How Important Is The Pole Form?
Luk Deem Boon Kwun
(Six and a half point pole)
Some may say the pole form is the highest level of Wing Chun, the icing on the cake if you like, developing the ability to keep your opponent at bay and transfer energy through 9’6” of wooden pole, others however (like me), do not rate this forms importance quite so highly.
Now there are a few reasons for this, the first of which being, how many people are going to get into a fight
while carrying a pole?
Ok, apart from in a pool hall
I remember once meeting a guy at a party (who is now a dear friend by the way) who said to me
“I hear you do Kung Fu?”
‘Yes’, I replied
“Well I’ve got a shot gun in the car”, came his response.
“Wow” I said, “Have you got it on you now?”
“No” again he replied, “I just said, it’s in the car”
So I casually put my drink down, looked him in the eye and said,
“Well it looks like you’re f***ed then doesn’t it?”
The expression on his face and my following laughter very quickly broke the ice and we got on very well for the rest of the evening.
The point of course is that if you are not carrying your Wing Chun pole (in a combat situation I mean) then is it any good to you.
Of course I know there is more to training with it than fighting with it, and training such a form does have other benefits, but how much really will they add to your ‘close quarter’ Wing Chun?
There is also the story of the boat crossing where Leung Bok Chao was said to have delivered his story of Ng Mui and her new style (the inventor of Wing Chun) and his love (Ng Mui’s student, and his teacher) Yim Wing Chun.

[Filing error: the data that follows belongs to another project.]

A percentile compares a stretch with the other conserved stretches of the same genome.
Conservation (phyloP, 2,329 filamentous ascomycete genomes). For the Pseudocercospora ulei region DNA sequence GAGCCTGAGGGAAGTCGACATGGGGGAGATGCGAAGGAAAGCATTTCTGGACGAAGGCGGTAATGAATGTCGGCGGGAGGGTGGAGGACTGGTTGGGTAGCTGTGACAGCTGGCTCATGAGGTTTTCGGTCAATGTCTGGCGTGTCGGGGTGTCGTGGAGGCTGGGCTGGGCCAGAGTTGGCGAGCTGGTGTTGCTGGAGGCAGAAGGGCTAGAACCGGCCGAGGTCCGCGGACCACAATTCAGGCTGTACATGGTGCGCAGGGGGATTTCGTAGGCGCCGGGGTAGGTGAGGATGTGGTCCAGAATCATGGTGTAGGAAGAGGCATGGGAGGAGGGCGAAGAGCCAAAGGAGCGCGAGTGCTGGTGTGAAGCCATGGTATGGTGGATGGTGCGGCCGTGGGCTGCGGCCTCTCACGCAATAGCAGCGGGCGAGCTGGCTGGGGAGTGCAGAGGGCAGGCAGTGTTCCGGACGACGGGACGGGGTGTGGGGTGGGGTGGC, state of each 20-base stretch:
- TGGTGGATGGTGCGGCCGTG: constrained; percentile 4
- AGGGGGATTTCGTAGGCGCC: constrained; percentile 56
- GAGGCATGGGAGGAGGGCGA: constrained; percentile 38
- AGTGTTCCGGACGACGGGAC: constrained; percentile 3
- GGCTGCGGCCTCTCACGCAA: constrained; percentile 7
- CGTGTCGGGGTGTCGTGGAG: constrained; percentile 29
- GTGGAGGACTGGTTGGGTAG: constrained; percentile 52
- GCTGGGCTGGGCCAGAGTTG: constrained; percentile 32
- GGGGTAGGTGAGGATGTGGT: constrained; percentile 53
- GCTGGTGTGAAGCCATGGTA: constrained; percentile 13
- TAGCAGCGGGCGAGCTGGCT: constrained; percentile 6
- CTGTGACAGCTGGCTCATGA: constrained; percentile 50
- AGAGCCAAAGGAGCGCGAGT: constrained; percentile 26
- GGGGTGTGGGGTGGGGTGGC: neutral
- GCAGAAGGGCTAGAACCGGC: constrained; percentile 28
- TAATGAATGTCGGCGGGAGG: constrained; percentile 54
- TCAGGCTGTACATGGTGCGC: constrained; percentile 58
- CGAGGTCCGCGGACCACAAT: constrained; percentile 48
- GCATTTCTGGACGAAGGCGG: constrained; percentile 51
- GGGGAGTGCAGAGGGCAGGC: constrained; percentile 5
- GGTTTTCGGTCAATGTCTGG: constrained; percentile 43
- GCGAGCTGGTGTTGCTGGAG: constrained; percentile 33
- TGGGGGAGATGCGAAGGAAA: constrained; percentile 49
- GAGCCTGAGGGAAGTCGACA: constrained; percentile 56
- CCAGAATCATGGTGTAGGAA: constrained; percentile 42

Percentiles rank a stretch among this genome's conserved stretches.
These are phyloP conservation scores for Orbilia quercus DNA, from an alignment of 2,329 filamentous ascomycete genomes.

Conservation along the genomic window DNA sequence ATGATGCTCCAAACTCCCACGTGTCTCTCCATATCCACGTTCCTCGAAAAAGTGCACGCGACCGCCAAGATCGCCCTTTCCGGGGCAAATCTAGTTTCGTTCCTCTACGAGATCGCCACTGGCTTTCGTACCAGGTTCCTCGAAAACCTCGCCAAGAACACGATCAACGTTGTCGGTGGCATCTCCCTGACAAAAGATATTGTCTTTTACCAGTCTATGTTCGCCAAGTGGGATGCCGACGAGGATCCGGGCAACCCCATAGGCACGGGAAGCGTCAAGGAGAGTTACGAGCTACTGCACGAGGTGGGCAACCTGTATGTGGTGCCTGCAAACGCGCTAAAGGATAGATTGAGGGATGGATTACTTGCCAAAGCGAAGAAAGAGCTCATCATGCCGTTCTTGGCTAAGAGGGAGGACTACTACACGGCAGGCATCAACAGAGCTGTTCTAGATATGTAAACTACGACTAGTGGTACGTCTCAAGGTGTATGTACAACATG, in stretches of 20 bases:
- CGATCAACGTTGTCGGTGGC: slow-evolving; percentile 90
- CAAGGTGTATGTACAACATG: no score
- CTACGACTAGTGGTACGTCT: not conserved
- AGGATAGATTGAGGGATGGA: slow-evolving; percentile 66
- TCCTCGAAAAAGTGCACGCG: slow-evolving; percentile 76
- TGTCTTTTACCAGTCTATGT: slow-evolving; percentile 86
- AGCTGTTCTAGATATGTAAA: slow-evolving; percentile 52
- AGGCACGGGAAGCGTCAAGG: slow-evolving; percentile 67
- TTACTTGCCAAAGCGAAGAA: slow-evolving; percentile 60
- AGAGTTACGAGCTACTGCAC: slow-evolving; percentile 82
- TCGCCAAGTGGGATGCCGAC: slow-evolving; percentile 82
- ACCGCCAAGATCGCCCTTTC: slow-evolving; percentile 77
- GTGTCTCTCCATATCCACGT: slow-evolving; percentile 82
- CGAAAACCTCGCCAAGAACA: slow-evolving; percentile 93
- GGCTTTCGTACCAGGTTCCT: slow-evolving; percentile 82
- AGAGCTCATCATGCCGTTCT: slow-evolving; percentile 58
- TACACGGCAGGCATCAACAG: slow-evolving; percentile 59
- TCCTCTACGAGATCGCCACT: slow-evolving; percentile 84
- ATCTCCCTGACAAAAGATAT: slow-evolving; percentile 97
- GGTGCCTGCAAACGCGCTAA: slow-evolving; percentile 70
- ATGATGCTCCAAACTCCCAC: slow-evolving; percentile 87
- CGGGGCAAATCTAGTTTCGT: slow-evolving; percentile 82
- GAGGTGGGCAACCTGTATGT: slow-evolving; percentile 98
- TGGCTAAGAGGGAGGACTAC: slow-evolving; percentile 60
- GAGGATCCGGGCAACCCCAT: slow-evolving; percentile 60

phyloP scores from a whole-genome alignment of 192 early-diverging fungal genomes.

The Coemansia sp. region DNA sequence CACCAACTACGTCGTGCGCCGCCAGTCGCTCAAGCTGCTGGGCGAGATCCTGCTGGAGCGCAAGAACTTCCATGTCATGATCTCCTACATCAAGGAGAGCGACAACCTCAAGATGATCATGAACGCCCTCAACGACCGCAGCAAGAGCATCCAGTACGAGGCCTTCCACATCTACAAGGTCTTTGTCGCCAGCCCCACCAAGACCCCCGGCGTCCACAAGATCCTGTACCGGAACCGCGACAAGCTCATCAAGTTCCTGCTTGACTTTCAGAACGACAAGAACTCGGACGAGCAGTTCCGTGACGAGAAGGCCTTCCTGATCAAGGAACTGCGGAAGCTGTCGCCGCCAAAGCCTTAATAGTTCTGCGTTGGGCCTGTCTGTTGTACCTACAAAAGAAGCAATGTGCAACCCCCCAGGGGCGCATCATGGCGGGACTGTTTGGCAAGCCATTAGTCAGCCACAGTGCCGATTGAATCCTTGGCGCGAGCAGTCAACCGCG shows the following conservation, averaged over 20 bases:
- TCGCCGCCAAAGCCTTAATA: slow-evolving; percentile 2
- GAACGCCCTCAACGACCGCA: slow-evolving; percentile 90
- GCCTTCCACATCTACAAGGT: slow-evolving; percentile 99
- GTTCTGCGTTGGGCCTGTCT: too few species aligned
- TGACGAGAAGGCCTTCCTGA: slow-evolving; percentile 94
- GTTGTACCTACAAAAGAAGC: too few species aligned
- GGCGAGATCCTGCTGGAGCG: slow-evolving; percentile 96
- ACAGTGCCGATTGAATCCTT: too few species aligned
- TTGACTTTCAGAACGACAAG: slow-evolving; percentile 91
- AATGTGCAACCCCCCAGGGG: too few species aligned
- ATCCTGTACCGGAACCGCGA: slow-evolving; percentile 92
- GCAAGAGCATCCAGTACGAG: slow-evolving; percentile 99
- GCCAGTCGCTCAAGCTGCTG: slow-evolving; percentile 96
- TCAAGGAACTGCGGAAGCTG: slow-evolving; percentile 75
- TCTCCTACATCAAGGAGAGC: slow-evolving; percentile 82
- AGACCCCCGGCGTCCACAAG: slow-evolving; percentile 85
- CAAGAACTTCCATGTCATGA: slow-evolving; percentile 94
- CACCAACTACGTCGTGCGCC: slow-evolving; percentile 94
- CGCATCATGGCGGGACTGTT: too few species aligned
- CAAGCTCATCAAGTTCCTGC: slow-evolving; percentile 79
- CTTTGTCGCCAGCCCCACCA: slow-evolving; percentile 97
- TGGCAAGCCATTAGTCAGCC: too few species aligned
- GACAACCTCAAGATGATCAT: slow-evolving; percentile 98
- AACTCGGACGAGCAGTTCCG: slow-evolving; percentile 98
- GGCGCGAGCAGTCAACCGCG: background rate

The boatman in this case was said to be the Pole Master who escaped from the very same temple with Ng Mui.
After being given a demonstration of this new style, the story goes that he created a pole form to compliment this new system, therefore making it NOT originally part of Wing Chun.
And finally I move onto a wonderful story from my Sifu,
Master Ip Chun has a theory regarding the pole form, which is a little bit tongue in cheek, what I mean is,
don’t take this too seriously, but he says, to get good at the pole form you would need to
train for ten years.
If you then wanted to train at the highest level you would need to find someone else who has trained the pole form for ten years.
If these two people were then to fight, this match would over in one or two moves.
“Ten years for two moves?
Not worth it.”
Of course what this story doesn’t mention is that you could probably beat everybody else on the planet!
Just do not fall out with your training partner and you should be ok.
Therefore, for me personally,
I do train the pole form,
I also teach the pole form,
And I even get enjoyment from drilling it,
But when asked,
‘How Important Is The Pole Form?’
I tend to consider it as the gift box in which this wonderful style is wrapped up in.
My view is to allow students to have their own opinions,
DO learn it and
DO teach it, because it should not be lost,
HOW you use it, well this is a different story.